Support the Café

Search our Site

A Lukan sandwich

A Lukan sandwich

Luke 8:40-56

There are lots of stories in the Bible, all kinds of them. Love stories, stories of war, murder, rape, healing, miraculous happenings, callings, how things and places got their names — all of them bound up in one volume. This one is at the top of my list of favorites, perhaps because it is very much a story about women, perhaps because it has a happy ending, perhaps just because it’s a really good story, told in an unusual way. It’s a story within a story, or, as one teacher of New Testament said once, “It’s a sandwich.” Scholars call it an intercalation or interpolation, an insertion of one story into another, but I remember it better as a sandwich.

The story is one of contrasts as well as similarities. Both are stories about females, one probably who would have been post-menopausal except for the hemorrhaging she’d suffered for the past twelve years, the other a young girl of approximately twelve years of age who probably had yet to experience her first menarche. One was alone, so alone that she had to journey out in public unaccompanied, the other remained at home but whose father went out to seek help for her. Both represented people at the very bottom of the social scale despite their current or former financial status; women and children were without voice or merit except for the work they could perform or the status they could bring to the family by a very advantageous marriage. Both represented people who carried a ritual impurity that could be passed to any unsuspecting person who bumped into them on the street or touched them in some way. And then there is the fact that Jesus walked into both lives, once deliberately, once by chance, and did for each of them what no one else could do.

I can see the story through both sets of eyes: the old and perhaps disillusioned vision of the older woman who had been let down so many times by so many expensive quacks and treatments, and the feverish, fearful young eyes who only wanted her daddy to come and help her, take away her pain and make things all better the way fathers are supposed to do for their children. For each it was their last chance, their last hope. For both Jesus did more than heal their bodies, he restored them to community with their families and neighbors, removing the stigmas that illness and death placed upon the victims. He accepted ritual impurity for himself as a cost of curing others of theirs. One he did without thinking when the woman touched the tassels on his cloak, the other quite deliberately by touching the young girl’s dead body. That’s the kind of Jesus I want to believe in, one that takes big risks and does what is necessary to help others.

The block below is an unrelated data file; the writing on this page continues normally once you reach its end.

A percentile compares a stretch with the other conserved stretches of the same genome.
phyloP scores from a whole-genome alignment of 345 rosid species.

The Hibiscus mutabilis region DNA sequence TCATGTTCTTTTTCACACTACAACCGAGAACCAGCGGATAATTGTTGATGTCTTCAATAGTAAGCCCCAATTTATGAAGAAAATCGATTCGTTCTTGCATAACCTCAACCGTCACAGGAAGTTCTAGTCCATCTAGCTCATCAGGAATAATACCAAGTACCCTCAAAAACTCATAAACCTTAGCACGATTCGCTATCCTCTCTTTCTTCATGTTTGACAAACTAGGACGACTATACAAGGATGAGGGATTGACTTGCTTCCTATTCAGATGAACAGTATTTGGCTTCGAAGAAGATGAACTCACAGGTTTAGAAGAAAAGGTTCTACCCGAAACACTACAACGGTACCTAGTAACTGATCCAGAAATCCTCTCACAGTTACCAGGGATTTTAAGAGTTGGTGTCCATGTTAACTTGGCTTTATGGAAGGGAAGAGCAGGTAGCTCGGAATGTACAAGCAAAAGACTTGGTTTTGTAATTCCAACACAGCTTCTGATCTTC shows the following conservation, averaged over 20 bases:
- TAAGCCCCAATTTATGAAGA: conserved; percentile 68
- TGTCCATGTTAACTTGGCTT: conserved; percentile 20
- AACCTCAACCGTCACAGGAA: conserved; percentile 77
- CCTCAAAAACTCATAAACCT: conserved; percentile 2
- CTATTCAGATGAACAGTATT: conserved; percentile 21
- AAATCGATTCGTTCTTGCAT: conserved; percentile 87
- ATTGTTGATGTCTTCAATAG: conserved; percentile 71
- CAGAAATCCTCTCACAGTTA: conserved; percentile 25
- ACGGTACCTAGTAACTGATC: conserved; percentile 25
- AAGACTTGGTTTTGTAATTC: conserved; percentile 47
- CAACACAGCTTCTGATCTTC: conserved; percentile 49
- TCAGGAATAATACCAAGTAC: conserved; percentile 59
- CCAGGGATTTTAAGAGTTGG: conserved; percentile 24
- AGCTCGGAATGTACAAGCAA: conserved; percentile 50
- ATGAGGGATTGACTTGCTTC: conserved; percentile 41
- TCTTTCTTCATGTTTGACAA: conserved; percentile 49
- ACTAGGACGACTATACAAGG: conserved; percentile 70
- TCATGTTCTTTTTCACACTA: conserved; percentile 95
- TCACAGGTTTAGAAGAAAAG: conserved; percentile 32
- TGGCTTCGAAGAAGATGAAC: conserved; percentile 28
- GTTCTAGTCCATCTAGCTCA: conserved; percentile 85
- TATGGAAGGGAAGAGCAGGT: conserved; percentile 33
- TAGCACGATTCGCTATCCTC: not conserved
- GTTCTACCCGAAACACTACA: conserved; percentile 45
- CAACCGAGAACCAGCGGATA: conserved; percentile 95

Come to think of it, that’s what the cross was about, wasn’t it?

Linda Ryan co-mentors 2 EfM Online groups and keeps the blog Jericho’s Daughter


Café Comments?

Our comment policy requires that you use your real first and last names and provide an email address (your email will not be published). Comments that use non-PG rated language, include personal attacks, that are not provable as fact or that we deem in any way to be counter to our mission of fostering respectful dialogue will not be posted.

Support the Café
Past Posts

The Episcopal Café seeks to be an independent voice, reporting and reflecting on the Episcopal Church and the Anglican tradition.  The Café is not a platform of advocacy, but it does aim to tell the story of the church from the perspective of Progressive Christianity.  Our collective sympathy, as the Café, lies with the project of widening the circle of inclusion within the church and empowering all the baptized for the role to which they have been called as followers of Christ.

The opinions expressed at the Café are those of individual contributors, and, unless otherwise noted, should not be interpreted as official statements of a parish, diocese or other organization. The art and articles that appear here remain the property of their creators.

All Content  © 2017 Episcopal Café